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J Cell Biochem. 2011 Sep;112(9):2250-6. doi: 10.1002/jcb.23142.

ER-resident Gi2 protein controls sar1 translocation onto the ER during budding of transport vesicles.

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Laboratory of Toxicology, Course of Veterinary Science, Graduate School of Life and Environmental Biosciences, Osaka Prefecture University, Osaka, Japan.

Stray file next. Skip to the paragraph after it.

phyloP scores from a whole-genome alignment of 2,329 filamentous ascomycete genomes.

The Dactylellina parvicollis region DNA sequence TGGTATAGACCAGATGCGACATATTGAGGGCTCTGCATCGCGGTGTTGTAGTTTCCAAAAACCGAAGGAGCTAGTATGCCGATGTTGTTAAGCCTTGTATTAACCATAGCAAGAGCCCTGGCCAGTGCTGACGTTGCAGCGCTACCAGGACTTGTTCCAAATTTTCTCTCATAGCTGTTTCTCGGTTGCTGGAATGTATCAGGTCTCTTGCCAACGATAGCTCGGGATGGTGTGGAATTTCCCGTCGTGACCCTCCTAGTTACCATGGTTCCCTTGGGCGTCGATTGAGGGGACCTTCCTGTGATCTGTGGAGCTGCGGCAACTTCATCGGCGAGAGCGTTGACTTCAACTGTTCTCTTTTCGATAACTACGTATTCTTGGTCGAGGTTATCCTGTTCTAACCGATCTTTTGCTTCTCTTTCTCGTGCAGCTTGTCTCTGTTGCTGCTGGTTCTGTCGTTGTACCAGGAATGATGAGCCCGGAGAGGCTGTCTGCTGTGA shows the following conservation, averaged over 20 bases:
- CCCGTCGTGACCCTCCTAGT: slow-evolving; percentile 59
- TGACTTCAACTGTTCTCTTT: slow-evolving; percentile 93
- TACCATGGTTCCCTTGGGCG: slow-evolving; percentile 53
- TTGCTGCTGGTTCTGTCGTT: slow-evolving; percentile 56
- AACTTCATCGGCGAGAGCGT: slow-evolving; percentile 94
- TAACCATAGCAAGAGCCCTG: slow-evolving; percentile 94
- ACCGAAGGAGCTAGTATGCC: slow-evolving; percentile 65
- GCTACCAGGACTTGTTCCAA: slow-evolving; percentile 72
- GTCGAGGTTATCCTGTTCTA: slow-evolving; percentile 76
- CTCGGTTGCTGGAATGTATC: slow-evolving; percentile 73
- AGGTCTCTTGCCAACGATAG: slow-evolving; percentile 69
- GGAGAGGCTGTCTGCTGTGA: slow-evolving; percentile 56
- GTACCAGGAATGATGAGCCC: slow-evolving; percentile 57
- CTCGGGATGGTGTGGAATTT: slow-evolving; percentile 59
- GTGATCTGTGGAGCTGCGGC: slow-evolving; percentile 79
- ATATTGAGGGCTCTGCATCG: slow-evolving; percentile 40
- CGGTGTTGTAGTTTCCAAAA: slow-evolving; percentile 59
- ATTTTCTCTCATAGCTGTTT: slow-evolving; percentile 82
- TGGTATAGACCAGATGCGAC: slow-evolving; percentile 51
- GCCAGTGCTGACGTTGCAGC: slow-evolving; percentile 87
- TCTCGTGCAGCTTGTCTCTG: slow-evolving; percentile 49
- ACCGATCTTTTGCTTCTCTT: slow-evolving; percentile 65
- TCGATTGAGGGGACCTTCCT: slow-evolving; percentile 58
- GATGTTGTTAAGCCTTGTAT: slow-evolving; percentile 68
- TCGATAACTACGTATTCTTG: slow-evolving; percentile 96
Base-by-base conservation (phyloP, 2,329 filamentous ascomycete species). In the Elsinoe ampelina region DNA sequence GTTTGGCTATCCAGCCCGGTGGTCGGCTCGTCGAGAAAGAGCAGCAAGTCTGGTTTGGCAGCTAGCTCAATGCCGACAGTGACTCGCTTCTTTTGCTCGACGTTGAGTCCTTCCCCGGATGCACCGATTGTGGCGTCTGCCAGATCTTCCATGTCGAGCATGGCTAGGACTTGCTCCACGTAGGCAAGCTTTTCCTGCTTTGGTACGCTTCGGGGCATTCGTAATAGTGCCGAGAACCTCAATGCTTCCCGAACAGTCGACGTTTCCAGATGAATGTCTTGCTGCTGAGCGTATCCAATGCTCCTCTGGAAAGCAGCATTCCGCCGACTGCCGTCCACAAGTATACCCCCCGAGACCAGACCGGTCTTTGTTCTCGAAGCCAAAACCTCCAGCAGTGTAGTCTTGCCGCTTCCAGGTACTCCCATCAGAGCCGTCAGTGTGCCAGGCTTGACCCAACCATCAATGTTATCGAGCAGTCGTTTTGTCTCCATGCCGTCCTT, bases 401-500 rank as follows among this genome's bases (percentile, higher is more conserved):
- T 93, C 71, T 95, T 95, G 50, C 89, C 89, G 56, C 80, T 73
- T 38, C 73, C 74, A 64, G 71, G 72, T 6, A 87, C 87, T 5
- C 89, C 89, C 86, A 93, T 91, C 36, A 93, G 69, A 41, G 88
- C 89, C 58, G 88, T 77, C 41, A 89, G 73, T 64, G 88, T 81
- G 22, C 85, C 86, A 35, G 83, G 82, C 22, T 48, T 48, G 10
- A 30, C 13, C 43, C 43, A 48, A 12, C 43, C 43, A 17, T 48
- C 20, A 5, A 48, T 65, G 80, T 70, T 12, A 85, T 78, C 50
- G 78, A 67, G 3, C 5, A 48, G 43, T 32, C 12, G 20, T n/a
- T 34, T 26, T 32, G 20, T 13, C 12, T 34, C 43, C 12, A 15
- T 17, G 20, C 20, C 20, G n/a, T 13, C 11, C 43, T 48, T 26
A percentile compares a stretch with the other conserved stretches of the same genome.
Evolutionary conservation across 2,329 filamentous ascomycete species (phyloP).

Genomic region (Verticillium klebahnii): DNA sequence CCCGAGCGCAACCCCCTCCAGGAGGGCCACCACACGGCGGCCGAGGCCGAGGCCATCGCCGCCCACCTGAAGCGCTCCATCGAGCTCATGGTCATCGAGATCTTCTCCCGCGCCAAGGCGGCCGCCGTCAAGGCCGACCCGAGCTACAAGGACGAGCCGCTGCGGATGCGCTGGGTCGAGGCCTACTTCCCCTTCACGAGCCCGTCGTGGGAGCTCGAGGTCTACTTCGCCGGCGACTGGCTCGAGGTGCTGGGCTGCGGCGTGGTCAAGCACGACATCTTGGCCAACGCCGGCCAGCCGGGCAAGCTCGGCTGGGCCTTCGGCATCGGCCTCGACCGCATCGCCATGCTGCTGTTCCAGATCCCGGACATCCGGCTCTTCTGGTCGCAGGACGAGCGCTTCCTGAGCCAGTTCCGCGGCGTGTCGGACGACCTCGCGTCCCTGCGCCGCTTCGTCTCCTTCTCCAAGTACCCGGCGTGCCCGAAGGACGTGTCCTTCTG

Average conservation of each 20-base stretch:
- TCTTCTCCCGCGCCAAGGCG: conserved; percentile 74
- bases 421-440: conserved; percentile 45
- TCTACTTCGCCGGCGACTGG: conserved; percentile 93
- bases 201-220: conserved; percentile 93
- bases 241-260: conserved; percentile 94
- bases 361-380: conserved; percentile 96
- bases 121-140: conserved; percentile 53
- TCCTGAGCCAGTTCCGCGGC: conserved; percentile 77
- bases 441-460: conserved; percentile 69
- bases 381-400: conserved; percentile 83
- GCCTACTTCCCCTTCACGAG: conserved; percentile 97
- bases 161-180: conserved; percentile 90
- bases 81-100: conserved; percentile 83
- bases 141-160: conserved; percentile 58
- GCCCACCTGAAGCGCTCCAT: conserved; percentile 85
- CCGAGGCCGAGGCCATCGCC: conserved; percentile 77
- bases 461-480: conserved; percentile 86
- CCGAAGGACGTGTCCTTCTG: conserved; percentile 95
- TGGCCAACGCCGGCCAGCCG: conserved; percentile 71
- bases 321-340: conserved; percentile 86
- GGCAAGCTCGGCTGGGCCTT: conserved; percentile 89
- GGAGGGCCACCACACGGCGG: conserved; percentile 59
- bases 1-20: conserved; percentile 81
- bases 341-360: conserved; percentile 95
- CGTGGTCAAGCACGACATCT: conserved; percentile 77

In our previous study, fluoride ([AlF(4) ](-) ) disturbed ER-to-Golgi transport through the activation of ER-resident heterotrimeric G protein (ER-G protein). Therefore, ER-G protein may be implicated in ER-to-Golgi transport at the early stage prior to coat protein assembly. Sar1 translocation onto the endoplasmic reticulum (ER) membrane is suppressed by non-selective protein kinase inhibitor H89, suggesting the participation of H89-sensitive kinase in this process. To investigate the involvement of ER-G protein in ER-to-Golgi transport, the effect of G(i) protein activator (mastoparan 7) was examined on Sar1 translocation onto the ER in a cell-free system consisting of microsome membrane and cytosol. Sar1 translocation onto the microsome membrane was induced by addition of GTPγS in the cell-free system. Translocation of Sar1 by GTPγS was suppressed significantly by both H89 and mastoparan 7. Mastoparan 7 suppressed the translocation of Sar1 onto the microsome membrane with dosage dependency, but mastoparan 17, the inactive analog of mastoparan 7, had no effect on Sar1 translocation. The suppressive effect of mastoparan 7 was recovered by treatment with pertussis toxin (IAP). Moreover, G(i2) protein was detected on the microsome membrane by western blotting for heterotrimeric G(i) proteins. These results indicate that ER-G(i2) protein modulated Sar1 translocation onto the ER, suggesting that ER-resident G(i2) protein is an important negative regulator of vesicular transport at the early stage of vesicle formation before coat protein assembly on the ER.

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